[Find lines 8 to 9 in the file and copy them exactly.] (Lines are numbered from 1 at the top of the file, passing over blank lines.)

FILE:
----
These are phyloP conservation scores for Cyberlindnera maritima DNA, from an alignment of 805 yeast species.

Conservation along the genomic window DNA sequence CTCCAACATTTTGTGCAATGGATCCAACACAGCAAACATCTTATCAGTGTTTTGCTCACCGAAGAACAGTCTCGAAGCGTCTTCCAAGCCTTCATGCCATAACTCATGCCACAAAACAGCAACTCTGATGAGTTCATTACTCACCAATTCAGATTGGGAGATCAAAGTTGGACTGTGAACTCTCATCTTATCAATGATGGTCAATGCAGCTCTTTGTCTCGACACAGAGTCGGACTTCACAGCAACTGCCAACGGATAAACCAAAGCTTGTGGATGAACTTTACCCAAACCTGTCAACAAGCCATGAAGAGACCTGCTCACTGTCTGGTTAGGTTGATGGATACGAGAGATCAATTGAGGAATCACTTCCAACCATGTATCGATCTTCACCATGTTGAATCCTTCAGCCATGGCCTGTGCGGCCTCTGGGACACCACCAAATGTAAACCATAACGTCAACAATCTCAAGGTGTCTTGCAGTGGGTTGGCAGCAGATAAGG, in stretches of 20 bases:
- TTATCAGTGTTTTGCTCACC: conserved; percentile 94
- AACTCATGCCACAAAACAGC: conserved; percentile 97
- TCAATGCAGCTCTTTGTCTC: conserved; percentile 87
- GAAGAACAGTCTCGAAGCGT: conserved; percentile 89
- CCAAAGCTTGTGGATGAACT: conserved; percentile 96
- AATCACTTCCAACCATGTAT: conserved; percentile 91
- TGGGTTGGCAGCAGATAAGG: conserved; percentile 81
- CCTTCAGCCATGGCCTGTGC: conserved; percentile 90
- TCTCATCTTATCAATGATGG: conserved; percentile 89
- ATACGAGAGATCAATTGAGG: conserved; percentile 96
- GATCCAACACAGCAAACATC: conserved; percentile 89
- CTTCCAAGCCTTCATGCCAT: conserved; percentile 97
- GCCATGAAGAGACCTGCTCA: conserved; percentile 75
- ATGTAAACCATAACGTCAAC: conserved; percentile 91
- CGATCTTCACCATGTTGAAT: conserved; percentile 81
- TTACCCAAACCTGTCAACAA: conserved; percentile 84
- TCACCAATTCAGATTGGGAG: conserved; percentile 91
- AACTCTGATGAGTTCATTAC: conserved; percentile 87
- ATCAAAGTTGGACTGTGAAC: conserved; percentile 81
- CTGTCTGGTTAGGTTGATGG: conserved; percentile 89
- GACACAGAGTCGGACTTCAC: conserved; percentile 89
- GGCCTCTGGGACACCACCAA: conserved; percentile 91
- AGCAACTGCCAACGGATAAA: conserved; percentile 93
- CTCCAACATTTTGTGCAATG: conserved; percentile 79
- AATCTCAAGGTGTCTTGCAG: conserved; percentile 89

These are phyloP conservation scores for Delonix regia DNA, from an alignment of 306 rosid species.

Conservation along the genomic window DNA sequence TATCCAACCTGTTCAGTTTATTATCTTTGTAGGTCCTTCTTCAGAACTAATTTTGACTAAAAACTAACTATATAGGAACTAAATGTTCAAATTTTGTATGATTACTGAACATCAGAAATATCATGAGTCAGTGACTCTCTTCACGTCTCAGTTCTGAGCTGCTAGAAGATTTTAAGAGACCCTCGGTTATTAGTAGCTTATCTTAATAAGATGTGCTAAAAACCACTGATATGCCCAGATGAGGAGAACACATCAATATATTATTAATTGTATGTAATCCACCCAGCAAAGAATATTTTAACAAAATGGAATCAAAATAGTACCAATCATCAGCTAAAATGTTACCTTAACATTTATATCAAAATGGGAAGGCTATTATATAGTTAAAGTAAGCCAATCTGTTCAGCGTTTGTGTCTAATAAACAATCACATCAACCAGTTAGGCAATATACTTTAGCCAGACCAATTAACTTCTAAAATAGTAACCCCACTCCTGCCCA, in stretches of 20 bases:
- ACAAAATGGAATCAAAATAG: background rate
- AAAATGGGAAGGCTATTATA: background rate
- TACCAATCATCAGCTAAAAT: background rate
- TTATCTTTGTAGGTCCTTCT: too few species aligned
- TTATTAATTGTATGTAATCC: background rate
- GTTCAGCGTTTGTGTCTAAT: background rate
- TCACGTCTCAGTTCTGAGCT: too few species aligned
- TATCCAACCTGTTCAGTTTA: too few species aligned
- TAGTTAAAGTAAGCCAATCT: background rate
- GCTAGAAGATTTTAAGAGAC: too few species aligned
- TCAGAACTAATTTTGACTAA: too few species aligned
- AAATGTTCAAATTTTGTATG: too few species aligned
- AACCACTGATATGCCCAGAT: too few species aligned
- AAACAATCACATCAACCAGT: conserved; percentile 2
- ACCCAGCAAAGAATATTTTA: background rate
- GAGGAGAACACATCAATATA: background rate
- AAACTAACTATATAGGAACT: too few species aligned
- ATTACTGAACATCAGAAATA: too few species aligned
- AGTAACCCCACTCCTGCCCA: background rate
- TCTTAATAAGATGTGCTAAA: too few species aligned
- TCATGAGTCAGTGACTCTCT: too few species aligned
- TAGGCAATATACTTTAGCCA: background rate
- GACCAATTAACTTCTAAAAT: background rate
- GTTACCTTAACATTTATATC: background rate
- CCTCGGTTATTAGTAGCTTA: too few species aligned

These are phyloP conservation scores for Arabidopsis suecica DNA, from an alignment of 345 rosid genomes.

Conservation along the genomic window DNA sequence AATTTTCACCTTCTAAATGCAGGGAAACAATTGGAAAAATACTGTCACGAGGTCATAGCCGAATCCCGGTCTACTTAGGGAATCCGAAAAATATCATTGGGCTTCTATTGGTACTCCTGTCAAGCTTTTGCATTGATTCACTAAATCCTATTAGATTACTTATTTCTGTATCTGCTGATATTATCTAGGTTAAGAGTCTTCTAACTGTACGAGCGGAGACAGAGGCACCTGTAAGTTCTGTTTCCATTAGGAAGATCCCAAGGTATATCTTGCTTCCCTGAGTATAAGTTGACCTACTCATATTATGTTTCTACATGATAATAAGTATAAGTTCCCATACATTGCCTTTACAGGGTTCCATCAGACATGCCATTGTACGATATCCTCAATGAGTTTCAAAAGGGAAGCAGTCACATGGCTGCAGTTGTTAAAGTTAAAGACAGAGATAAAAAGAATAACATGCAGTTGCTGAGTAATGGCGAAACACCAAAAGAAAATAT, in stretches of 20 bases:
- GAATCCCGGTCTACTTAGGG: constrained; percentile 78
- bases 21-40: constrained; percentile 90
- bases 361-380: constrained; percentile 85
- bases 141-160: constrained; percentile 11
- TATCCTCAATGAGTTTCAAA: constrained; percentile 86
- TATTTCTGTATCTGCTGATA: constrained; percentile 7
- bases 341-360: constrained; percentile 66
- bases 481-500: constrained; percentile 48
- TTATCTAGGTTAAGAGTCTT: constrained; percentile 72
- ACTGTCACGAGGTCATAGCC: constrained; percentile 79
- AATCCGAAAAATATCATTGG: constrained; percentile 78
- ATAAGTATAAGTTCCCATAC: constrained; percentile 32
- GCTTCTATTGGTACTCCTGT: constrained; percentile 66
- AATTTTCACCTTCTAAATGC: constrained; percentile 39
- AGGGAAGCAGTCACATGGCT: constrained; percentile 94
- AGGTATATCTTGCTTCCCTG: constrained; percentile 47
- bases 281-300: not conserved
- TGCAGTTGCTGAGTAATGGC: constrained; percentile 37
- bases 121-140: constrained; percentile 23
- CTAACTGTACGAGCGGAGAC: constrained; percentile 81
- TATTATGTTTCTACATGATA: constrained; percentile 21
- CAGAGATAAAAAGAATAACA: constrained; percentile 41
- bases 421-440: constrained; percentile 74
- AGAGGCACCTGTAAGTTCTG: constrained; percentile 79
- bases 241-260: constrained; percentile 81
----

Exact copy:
- AATCACTTCCAACCATGTAT: conserved; percentile 91
- TGGGTTGGCAGCAGATAAGG: conserved; percentile 81